Monday, December 08, 2008

Be the change you want to see

These arrived last week. Aren't they great? When we were doing the research into our plastic bags, we decided to go ahead and have some cotton reusable bags produced as well. After looking at various options, we went with a company (B Smith Packaging) that has strong ties with other traders in Abingdon, and also has strong links with a number of companies in India which produce organic cotton bags. These bags are the result: Not only are they made of organic cotton, they are (ultimately) made by a family-run company in India that is a member of Ethical Junction - a ten-year old network of businesses run along ethical principles globally. They were shipped by boat. The artwork was created for us exclusively by local children's author and illustrator David Melling. The bags are £4.95 - or free if you purchase over £50 of anything in the shop. Doing this sort of thing is what we went into business for. It's very easy in the current frenzied climate of economic disaster headlines, to feel like sticking your head in the sand, or heading for the hills. Instead, it's time to start thinking about the true meaning of the phrase "think global, act local". As individuals, consumers, businesses we have an incredible opportunity to make a disproportionately huge impact on our local environment; not just 'nature', but our workplaces, communities, schools and neighbourhoods. I've blogged before about choosing to spend money with businesses who nourish supply chains, but on Friday we got involved in the launch of a new FSB campaign called "Keep Trade Local".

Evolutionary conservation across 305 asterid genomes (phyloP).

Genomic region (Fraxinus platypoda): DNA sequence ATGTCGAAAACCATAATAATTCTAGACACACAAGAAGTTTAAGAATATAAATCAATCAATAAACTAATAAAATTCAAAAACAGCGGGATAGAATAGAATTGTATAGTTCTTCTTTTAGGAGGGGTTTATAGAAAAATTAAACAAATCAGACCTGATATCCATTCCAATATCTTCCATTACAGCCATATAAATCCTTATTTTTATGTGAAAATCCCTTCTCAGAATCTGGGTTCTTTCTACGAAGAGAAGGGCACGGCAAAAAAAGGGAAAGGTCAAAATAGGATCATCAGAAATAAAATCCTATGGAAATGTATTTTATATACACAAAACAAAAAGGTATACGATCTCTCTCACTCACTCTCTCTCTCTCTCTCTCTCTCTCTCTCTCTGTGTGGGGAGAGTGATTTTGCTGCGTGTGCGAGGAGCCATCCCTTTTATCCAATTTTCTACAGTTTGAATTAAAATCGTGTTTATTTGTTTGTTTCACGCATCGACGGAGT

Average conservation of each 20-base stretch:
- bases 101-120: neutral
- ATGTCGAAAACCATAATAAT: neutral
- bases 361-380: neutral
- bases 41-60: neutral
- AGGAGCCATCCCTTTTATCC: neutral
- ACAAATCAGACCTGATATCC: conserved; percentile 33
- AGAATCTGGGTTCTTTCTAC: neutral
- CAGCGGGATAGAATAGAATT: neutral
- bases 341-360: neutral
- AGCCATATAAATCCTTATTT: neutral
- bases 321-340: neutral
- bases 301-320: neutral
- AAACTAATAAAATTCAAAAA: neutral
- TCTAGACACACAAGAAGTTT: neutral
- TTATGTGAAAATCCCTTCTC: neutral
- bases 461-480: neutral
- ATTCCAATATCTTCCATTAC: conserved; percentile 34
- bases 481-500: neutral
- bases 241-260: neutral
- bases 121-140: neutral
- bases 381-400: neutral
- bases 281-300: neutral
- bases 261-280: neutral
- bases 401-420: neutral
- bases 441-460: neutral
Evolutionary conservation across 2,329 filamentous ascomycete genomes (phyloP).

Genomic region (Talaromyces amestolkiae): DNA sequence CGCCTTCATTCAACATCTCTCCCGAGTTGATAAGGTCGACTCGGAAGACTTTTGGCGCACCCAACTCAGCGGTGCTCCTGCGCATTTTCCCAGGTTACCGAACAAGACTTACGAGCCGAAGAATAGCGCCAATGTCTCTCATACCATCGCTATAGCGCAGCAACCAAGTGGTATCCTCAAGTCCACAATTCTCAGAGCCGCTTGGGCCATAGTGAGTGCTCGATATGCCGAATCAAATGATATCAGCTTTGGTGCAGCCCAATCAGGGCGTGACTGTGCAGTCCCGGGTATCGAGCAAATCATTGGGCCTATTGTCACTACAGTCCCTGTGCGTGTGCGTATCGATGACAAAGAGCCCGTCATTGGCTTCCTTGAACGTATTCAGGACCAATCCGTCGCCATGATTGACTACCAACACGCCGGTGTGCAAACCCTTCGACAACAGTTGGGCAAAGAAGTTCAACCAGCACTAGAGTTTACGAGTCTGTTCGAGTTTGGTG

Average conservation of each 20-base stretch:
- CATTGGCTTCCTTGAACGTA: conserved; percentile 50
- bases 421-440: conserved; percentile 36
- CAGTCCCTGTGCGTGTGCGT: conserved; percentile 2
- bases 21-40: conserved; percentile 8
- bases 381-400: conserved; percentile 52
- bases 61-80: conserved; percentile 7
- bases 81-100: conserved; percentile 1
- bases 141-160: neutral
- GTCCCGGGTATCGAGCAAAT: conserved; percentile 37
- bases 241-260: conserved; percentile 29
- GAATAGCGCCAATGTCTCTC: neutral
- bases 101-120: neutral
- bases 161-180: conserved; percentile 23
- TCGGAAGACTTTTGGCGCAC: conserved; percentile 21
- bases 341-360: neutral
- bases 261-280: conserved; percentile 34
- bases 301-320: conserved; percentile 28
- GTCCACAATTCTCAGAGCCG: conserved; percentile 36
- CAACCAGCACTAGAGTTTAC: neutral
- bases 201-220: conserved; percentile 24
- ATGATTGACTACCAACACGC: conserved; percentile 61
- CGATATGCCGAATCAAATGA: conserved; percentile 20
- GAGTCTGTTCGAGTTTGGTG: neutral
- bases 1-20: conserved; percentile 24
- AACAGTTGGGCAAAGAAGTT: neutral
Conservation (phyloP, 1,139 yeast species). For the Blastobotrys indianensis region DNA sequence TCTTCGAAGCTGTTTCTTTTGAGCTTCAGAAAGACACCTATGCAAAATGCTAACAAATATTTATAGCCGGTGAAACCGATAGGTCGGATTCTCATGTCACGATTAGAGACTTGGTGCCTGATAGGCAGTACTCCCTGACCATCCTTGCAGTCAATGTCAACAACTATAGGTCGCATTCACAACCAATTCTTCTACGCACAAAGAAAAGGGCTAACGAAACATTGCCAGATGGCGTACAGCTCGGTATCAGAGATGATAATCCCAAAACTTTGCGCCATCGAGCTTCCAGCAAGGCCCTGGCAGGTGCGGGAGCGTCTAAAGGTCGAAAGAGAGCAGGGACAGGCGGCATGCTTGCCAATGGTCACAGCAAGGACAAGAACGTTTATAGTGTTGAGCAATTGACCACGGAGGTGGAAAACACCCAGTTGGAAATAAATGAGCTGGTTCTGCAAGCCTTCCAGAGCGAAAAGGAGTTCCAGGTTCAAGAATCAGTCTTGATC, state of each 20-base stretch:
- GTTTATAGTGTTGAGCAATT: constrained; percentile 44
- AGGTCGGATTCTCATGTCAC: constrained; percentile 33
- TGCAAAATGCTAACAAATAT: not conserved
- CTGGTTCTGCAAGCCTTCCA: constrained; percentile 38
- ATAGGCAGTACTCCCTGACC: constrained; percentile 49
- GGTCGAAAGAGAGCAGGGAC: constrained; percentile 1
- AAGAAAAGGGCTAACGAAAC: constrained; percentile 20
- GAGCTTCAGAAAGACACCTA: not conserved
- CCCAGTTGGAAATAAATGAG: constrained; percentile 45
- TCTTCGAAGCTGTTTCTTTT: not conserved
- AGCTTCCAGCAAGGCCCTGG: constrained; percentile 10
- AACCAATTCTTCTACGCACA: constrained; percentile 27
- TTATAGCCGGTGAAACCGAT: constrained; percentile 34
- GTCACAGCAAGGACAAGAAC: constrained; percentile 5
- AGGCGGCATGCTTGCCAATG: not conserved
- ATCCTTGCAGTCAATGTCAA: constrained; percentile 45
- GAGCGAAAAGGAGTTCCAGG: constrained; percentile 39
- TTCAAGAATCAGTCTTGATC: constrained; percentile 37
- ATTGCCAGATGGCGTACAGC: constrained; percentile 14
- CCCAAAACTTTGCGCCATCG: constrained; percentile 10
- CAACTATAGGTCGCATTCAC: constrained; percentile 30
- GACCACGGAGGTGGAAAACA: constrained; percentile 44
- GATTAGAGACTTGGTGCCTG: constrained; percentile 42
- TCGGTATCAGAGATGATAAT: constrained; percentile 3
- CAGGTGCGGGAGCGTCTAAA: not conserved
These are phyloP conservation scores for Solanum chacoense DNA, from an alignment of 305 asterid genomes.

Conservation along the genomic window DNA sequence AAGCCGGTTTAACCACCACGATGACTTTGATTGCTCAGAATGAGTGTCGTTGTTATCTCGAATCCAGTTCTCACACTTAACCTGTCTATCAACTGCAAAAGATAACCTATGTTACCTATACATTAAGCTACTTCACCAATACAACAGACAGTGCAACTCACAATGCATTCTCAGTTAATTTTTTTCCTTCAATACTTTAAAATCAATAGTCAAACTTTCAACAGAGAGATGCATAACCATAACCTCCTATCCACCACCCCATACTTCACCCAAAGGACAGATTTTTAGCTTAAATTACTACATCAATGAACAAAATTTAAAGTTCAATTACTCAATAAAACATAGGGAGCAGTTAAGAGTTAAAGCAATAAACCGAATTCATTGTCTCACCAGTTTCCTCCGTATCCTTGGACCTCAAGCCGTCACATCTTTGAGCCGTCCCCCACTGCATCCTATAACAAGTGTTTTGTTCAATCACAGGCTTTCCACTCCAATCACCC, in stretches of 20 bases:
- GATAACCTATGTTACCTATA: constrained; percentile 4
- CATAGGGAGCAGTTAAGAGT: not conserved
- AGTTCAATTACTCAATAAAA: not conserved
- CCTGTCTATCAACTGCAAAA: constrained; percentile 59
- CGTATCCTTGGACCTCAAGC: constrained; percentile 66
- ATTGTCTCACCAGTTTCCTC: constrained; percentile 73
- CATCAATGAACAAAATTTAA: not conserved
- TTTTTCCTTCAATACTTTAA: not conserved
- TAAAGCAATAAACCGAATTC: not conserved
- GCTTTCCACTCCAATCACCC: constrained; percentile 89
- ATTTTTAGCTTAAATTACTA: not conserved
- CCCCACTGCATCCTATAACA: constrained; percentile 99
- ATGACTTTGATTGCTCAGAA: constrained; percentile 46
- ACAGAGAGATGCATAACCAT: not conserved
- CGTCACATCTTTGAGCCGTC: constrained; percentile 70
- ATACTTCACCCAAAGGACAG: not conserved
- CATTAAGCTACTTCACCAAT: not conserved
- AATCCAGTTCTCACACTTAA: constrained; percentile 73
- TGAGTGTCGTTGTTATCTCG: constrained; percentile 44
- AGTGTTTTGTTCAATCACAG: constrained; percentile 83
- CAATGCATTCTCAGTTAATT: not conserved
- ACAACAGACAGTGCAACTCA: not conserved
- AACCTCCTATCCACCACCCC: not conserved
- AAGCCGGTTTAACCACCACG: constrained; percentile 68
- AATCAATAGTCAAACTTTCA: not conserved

I'm not a big lover of campaigns it must be said, and I don't buy into the 'use us or lose us' arguments of some businesses. We as local traders have to offer something special with our shops to meet consumers halfway, and - in my experience - they will pay a premium in return. But the FSB campaign has some startling statistics - the main one being that 5% of turnover for a supermarket makes its way into the local community, but this rises to 50% when spent with small, local businesses. I suspect that online shopping falls to a fraction of 1% - and of course profits are repatriated far away - often overseas. I'm not suggesting that everyone stops buying from supermarkets and online, but what it does mean - I think - is that if someone - faced with apparent powerlessness in the face of global economic and environmental problems, injustice in many parts of the world - wants to get active and make a difference, you can start engaging with local businesses - and know that you are helping strengthen the local economy. My intuition is that this brings multiple rewards, financial, mental, spiritual. Malcolm Gladwell thinks to. And it may be the catalyst to start the creation of a new type of high street rising from the ashes of the current one. So this week, why not consider a purchase you *would* have made online or in the supermarket, or at a hellish, crowded, pre-Christmas, out-of-town development. Now choose to pay an ethical premium, and give yourself your own feelgood factor by making a difference to a local business. Don't choose one at random, but ask around and choose one that is adding value, and has word-of-mouth recommendations. You want to be getting something special in return for your purchase - and you'll know that their business is making a big difference to the local economy. As the man said, "Be The Change You Want To See".